WITH Lord Patten’s position as chairman of the BBC Trust under mounting pressure, support has been offered in the city, where he is Chancellor of Oxford University.

Lord Patten has faced calls for his resignation from MPs as the crisis engulfing the BBC worsened, with news that Lord Patten approved a £450,000 pay-off for the corporation’s former director-general George Entwistle.

The payout, worth twice as much as Mr Entwistle was entitled to, was criticised by the Prime Minister as hard to justify.

But Lord Patten should keep both his job at the BBC and as Oxford University’s ceremonial head, said one senior university figure and leading media commentator, Will Hutton.

Mr Hutton, former editor-in-chief of The Observer, who is now principal of Hertford College, said those demanding more blood-letting at the BBC needed a greater sense of proportion.

Mr Hutton, who recently conducted an inquiry into public sector salaries for Prime Minister David Cameron, said: “Lord Patten carries more battle scars than he did and he would be the first to admit that.

“But he is an effective operator and a good man, who is a widely-respected Chancellor of Oxford University.

“At a time like this it is easy to call for his resignation. But it is starting to get like Medieval England with people wanting to see more blood loss.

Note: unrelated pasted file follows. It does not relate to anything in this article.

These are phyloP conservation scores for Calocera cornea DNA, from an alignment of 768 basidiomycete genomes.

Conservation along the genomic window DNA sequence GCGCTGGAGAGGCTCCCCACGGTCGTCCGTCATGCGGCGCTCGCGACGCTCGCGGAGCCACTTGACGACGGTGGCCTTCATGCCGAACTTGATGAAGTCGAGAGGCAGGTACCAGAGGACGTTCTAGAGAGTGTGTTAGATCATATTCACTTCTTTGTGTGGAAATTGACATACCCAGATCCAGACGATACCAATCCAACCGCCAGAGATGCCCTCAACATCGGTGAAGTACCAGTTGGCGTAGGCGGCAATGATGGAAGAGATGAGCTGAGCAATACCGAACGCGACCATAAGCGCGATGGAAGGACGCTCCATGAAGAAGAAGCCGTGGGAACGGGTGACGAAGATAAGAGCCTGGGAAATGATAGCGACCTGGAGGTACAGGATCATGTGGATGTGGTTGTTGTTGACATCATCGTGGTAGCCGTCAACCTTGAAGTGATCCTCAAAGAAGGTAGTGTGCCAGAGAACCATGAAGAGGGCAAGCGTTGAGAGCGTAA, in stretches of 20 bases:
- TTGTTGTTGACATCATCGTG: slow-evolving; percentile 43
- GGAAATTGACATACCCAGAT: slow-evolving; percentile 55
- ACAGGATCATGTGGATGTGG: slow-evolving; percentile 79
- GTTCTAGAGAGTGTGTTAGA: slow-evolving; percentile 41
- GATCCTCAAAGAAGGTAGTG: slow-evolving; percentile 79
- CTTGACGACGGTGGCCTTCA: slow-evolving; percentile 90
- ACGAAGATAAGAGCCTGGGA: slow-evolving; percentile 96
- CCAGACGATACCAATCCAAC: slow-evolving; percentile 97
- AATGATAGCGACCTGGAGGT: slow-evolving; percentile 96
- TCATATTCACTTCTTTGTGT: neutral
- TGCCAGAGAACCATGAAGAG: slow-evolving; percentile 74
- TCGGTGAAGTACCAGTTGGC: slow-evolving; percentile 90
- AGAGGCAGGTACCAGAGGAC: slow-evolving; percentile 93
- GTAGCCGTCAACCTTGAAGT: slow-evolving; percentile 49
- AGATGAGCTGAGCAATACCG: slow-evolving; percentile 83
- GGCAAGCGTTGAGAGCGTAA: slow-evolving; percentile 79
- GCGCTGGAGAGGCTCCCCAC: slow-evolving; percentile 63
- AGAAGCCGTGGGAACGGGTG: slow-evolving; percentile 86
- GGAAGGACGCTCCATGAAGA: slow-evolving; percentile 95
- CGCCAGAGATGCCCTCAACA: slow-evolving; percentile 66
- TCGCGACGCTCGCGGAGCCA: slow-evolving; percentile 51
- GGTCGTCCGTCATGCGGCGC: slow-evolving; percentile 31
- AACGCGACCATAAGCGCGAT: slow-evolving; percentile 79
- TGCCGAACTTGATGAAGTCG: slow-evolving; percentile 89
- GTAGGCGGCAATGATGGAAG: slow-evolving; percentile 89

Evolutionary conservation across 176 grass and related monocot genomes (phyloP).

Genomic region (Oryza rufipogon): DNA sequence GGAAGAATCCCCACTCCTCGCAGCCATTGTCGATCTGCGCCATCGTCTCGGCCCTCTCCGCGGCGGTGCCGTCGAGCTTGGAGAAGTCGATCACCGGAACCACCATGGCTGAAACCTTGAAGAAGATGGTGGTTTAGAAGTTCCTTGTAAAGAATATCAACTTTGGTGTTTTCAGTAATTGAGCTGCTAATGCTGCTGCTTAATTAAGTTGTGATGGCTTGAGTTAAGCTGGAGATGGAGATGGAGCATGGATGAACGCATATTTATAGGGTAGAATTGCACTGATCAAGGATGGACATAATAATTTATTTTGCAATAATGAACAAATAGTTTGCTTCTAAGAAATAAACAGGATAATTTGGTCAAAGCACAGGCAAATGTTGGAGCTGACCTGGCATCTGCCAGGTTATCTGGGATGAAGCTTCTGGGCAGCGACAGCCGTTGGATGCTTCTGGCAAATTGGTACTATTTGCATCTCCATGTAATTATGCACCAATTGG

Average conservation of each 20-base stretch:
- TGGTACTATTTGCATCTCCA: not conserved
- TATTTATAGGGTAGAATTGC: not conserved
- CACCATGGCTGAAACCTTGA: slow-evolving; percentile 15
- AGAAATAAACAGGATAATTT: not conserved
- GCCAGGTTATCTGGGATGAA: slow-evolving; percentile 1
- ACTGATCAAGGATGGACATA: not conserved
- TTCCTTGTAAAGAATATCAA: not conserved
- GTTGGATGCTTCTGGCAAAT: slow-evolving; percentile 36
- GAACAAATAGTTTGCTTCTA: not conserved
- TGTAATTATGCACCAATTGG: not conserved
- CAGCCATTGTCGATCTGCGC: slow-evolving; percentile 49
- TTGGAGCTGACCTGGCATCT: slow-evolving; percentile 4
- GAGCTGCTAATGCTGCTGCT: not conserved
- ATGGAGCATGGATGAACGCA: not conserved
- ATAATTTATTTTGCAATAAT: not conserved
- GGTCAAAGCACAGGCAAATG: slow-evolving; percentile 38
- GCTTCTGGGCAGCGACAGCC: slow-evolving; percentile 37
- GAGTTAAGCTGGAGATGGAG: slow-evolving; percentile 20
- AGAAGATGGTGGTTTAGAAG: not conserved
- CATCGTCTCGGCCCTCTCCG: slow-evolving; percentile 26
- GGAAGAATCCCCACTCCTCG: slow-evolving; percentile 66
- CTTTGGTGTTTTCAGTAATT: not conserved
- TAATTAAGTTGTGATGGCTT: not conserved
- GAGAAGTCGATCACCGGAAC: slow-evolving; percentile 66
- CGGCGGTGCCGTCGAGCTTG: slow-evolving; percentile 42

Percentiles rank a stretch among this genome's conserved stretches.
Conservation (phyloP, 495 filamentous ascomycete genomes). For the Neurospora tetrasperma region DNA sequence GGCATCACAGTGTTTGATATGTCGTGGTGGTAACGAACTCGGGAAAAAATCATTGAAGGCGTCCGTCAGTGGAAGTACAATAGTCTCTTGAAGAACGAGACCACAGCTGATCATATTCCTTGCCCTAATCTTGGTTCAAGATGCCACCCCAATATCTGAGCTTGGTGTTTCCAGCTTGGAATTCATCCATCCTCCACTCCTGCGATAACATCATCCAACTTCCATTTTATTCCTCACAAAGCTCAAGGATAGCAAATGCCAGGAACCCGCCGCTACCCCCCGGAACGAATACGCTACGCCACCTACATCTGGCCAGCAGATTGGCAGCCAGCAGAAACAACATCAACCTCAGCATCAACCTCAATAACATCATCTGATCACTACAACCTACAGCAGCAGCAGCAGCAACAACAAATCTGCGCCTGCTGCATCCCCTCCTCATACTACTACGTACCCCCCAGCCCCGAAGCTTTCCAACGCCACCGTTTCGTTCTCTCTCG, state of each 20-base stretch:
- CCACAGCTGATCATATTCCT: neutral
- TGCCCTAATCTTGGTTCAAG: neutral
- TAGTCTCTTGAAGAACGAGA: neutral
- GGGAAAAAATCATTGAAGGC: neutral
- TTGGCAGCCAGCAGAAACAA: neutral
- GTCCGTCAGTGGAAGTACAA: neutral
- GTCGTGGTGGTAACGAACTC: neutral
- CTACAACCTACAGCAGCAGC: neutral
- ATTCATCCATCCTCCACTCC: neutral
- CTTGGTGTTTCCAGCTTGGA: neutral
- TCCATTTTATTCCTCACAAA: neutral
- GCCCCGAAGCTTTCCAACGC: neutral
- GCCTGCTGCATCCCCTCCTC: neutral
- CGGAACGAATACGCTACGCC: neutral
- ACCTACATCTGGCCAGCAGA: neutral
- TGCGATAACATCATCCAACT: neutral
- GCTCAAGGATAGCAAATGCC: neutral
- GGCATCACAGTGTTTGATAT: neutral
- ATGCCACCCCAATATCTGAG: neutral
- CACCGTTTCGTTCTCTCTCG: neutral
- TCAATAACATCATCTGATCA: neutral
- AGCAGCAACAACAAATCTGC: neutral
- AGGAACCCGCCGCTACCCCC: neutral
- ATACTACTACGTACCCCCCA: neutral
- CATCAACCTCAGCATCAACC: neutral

“There is no reason for him to go. It wasn’t Lord Patten who was in charge of those making the journalistic calls.

“He is now doing what needs to be done. I really cannot see the point in creating another vacancy at the top at an organisation that badly needs to get a grip.”

Mr Hutton said horrific journalistic mistakes had been made on Newsnight, when a former top Tory was wrongly linked to a child sex scandal, but four had paid for them with their careers, including Mr Entwistle.

Mr Hutton said: “I would say 99.9 per cent of what goes out of the BBC is excellent.

“I think we need to get a sense of proportion here. The enemies of the BBC are now circling the wagons, with calls for the BBC to be smaller and broken up.”

Mr Hutton believed that Lord Patten had been damaged by the £450,000 payout to Mr Entwistle, with the sense of outrage predictable.

He said: “It is another damaging thing that the BBC could have avoided in the current climate.”

While the payout to Mr Entwistle was an “awful” outcome, Mr Hutton said he understood how it had happened. Sacking Mr Entwistle could well have proved a far costlier alternative, fraught with legal difficulties.

Mr Hutton was commissioned two years ago to carry out a review into public sector pay, with recommendations to promote pay fairness in the public sector by tackling disparities between the lowest and the highest paid.

Another senior Oxford college head, Frances Cairncross, the rector of Exeter College, expressed her support for Lord Patten.

She said: “I do not know enough about what has happened at the BBC to comment, but I would say that Lord Patten seems to be a good and enthusiastic chancellor of the university.”

Lord Patten, the former Conservative Party chairman, became Chancellor of Oxford University in 2003 and was made £110,000-a-year chairman of the BBC Trust in May 2011.